What is asthma?

Asthma is a chronic lung condition that causes a person’s airways to become inflamed and extra
sensitive. During an attack, the airways narrow, obstructing the flow of air and making it
difficult to breath. Airways narrow due to the occurrence of one or all of the following:

 The lining of the airways become swollen.
 The inflamed lung tissues produce more mucus which builds up in the airways.
 The muscles that surround the airways tighten causing the airways to narrow.

Who is most likely to get asthma?

Although it is often first diagnosed in children, asthma can affect anyone and develop at any
age. It is estimated that about three million Canadians suffer from asthma. What causes asthma
is unknown, however researchers have concluded that both hereditary and environmental
factors on lead to asthma.

Heredity –

If a parent has asthma, you may inherit a tendency to develop asthma. If both
parents have asthma, it is highly likely that you will too.

Environment –

You may develop asthma if you are exposed to one or more personal triggers.
Triggers can be anything inside or outside, at home or at work. Occasionally, people who have
jobs that expose them to triggers in the workplace develop what is known as occupational
asthma.

What are the symptoms of asthma?

Symptoms vary from person to person and from episode to episode. They can be either mild or
severe and can include the following:

 Chronic coughing
 Tightness or heaviness in chest
 Shortness of breath
 Wheezing sound when you breathe

If you think you may have asthma, visit your doctor. He will evaluate your symptoms along with
your medical history and perform lung-function tests before making a diagnosis.

What are asthma triggers?

A trigger is anything or any condition that can cause an asthma attack. It is important for
asthma sufferers to recognize their personal triggers in order to avoid them. Triggers are
divided into three different categories:

1. Allergens –

This group consists of things that a person is allergic to. They cause the body
to react, irritating airways or tightening the surrounding muscles. Allergens can include
the following:
 Animals – Pets such as cats, dogs, gerbils, hamsters, rabbits, mice, guinea pigs, and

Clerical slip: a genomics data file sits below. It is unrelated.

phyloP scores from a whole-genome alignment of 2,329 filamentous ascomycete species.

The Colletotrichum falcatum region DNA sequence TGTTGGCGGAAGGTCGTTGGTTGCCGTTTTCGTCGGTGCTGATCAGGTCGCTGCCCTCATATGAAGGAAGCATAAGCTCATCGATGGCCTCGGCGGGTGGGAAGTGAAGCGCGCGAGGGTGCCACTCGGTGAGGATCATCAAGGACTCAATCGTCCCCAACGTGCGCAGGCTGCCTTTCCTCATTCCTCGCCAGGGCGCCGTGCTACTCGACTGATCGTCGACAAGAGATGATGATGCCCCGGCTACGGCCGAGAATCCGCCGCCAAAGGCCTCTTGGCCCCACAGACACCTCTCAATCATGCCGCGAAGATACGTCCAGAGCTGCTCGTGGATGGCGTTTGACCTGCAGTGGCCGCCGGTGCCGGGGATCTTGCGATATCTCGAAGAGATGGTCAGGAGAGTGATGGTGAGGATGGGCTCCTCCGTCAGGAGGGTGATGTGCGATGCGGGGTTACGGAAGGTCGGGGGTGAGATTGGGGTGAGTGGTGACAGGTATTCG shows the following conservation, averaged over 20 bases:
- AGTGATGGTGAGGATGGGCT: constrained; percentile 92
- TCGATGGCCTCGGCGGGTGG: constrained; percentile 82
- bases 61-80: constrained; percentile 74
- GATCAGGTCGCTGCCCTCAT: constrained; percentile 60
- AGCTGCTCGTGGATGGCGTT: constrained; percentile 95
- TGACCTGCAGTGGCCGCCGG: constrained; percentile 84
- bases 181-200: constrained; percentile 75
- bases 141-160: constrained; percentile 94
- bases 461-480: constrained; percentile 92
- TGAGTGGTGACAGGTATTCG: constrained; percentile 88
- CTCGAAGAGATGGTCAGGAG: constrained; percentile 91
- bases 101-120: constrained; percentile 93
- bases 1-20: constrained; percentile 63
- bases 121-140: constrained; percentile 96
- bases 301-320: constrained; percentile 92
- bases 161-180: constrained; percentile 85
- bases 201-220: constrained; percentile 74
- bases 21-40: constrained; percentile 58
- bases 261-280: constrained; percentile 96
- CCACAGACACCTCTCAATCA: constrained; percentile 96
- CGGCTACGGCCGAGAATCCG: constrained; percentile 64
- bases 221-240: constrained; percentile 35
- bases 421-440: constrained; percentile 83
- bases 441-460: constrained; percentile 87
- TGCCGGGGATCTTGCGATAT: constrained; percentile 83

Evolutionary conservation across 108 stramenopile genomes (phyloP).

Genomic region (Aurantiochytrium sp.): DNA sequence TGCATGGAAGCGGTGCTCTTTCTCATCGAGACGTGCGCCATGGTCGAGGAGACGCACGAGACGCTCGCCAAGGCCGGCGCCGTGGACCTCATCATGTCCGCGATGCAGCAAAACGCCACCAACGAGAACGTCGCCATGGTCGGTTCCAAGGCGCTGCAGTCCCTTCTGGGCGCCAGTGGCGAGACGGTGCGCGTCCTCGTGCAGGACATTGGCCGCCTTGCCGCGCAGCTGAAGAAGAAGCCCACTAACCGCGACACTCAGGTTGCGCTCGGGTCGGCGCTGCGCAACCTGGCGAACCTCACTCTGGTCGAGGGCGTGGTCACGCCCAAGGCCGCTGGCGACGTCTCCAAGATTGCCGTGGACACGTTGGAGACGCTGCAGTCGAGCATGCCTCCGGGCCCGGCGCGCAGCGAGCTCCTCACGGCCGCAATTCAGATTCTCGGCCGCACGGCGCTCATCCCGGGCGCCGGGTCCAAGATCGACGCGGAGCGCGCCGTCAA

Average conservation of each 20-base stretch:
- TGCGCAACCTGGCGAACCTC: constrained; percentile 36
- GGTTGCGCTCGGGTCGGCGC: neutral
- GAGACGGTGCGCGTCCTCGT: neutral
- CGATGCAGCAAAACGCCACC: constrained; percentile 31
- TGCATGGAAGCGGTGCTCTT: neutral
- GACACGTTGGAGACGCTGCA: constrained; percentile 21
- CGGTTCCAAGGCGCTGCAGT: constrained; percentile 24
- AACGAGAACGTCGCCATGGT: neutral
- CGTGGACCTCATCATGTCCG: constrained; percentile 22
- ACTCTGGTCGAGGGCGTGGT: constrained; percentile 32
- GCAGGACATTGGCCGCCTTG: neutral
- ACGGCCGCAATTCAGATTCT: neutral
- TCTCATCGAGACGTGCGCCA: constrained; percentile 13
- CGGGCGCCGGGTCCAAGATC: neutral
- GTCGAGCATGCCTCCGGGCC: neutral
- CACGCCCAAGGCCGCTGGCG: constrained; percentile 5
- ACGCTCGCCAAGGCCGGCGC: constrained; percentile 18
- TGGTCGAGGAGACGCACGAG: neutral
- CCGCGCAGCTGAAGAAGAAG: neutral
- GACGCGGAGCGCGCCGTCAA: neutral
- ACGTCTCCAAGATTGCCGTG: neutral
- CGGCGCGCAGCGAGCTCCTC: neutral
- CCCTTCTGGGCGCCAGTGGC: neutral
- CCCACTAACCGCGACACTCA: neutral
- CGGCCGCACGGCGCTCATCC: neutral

even birds can make asthma worse. It is recommended that families with an asthma

worse. It is recommended that families with an asthma sufferer remove pets from
the home.
 Pollen – Asthma sufferers who are allergic to pollen should stay inside during
periods of high pollen counts. Using air conditioners in your home and car, and
keeping the windows closed during peak periods is very helpful.
 Mold – Molds are found in damp areas such as basements, garbage containers, and
shower stalls. Frequent cleaning, low household humidity, and increased airflow to
damp areas will reduce the growth of molds.
 Dust mites – Dust mites accumulate in places such as carpets, pillows, bedding,
mattresses, and stuffed animals. Vacuum floors and furniture frequently. If
symptoms are severe, consider removing the carpets. Bedding should be washed
weekly in hot water, and mattresses can be enclosed in impermeable casings. Low
humidity is also effective, as dust mites can’t survive in dry environments.
 Foods and food additives – certain foods can cause reactions and trigger asthma
attacks. Be aware of what you are eating, especially in restaurants and where
someone else is preparing the food. Food additives such as coloring, preservatives,
and MSG have also been known to cause asthma attacks in some people.
 Certain medications – Some medications can induce asthma attacks. Make sure you
inform health professionals who may be prescribing medications for you, that you